Septic arthritis refers to the infection of a joint. It requires a high index of suspicion and can affect both native and prosthetic joints.
The main causative organisms that lead to septic arthritis are:
- Staph aureus – most common in adults
- Streptococcus spp.
- N. gonorrhoea – common in young, sexually active
- Salmonella – especially in those with sickle cell disease
Bacteria will ‘seed’ to the joint from a bacteraemia, a direct inoculation, or spreading from an adjacent osteomyelitis. Such an infection can cause irreversible articular cartilage damage leading to severe osteoarthritis.
In this article, we shall look at the risk factors, clinical features and management of septic arthritis.
The main risk factors for developing septic arthritis are:
- Age >80yrs
- Any pre-existing joint disease (e.g. rheumatoid arthritis)
- Diabetes mellitus or immunosuppression
- Chronic renal failure
- Hip or knee joint prosthesis
- Intravenous drug use
Patients will most commonly present with a single swollen joint causing severe pain. Pyrexia will be in around 60% of affected individuals (although its absence should not rule out septic arthritis).
On examination, the joint will appear red, swollen, and warm, causing pain on active and passive movements. An effusion may also be evident.
Often the joint is rigid and the patient will not tolerate any passive movement at all, and will be unable to weight bear.
Septic arthritis should be the main differential diagnosis in anyone presenting with a single, painful, swollen joint. However, other differentials to consider are:
- Crystal arthropathies (gout and pseudogout)
- Rheumatoid arthritis
- Reactive arthritis
- Lyme disease (infection with Borrelia burgdoferi)
Routine bloods including FBC and CRP, should be sent, alongside ESR and urate levels. Blood cultures should also be sent (at least two separate samples), especially in those with pyrexia.
For those suspected, a joint aspiration should also be performed. Joint fluid analysis should also be sent for Gram stain (Fig. 2), leucocyte count, polarising microscopy, and fluid culture.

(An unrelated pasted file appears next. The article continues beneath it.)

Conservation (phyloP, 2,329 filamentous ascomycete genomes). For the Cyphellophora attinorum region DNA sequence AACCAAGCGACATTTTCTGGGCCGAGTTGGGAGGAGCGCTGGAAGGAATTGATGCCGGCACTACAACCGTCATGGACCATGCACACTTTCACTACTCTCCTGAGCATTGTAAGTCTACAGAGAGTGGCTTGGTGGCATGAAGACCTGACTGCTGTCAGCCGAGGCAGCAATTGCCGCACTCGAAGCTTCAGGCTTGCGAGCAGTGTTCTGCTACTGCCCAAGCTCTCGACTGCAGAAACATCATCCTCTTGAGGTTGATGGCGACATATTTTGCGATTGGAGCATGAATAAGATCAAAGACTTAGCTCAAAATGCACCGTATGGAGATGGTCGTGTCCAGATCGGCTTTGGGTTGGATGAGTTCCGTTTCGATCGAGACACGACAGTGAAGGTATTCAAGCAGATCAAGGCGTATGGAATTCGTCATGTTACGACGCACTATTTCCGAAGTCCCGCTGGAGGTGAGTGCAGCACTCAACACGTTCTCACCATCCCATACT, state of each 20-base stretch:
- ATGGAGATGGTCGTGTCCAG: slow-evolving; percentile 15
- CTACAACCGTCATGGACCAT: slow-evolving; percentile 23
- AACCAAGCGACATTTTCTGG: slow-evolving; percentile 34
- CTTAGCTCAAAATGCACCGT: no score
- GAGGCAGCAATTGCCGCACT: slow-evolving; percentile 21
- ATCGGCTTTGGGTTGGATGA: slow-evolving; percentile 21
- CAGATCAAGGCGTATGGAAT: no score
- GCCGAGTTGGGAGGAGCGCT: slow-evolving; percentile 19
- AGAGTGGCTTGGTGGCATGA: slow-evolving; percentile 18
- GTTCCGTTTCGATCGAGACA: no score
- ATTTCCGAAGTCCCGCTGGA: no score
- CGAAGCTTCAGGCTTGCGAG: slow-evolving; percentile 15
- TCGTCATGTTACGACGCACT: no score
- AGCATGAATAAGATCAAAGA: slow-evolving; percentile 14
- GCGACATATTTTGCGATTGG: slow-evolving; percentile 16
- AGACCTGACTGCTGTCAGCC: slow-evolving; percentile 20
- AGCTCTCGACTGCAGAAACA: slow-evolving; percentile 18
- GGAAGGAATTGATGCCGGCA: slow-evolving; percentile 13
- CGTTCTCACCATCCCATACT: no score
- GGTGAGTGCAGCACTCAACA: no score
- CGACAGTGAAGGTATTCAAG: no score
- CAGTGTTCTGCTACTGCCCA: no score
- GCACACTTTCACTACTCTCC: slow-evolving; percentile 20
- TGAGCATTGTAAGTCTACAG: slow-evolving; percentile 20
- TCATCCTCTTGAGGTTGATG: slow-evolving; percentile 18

It is important that cultures and joint aspiration are sent where possible prior to starting antibiotics (unless the patient is overtly septic).
A plain radiograph of the affected joint is often performed; whilst in early stages, no evidence of the disease may be present, it may eventually progress to demonstrate capsule and soft tissue swelling, fat pad shift, and joint space widening.
Further imaging is rarely performed*. Ultrasound imaging can be useful to guide joint aspiration and for drainage (particularly for the hip), whilst CT/MRI imaging is a very sensitive method in assessing joint damage, typically used if there is a difficulty in the diagnosis.
CT/MRI may also be useful in specific joint infections (such as the sternoclavicular or sacroiliac) to assess any extension into the mediastinum or pelvis
*Radionulcide scans can be useful in identifying septic arthritis in isolated joints, such as the sacroiliac joint.
Any septic patient should be managed as appropriate, with early resuscitation and investigation provided.
Empirical antibiotic treatment should be started as soon as possible, after appropriate investigations have been completed. As a guide, antibiotics are typically administered for long term (often 4-6 weeks), initially intravenously.
Most wounds will require surgical irrigation and drainage (‘washout’) in theatre to aid in source control.
The main complications of septic arthritis are osteoarthritis and osteomyelitis. Early intervention and management will reduce the risk of developing these complications.
- Septic arthritis is infection of a joint and is an important orthopaedic diagnosis to make
- Patients present with acute painful, swollen, and tender joints, and importantly are unable to weight bear or passively move
- Blood cultures and joint aspiration is essential, prior to any antibiotic management
- Patients are at increased risk of developing osteoarthritis and osteomyelitis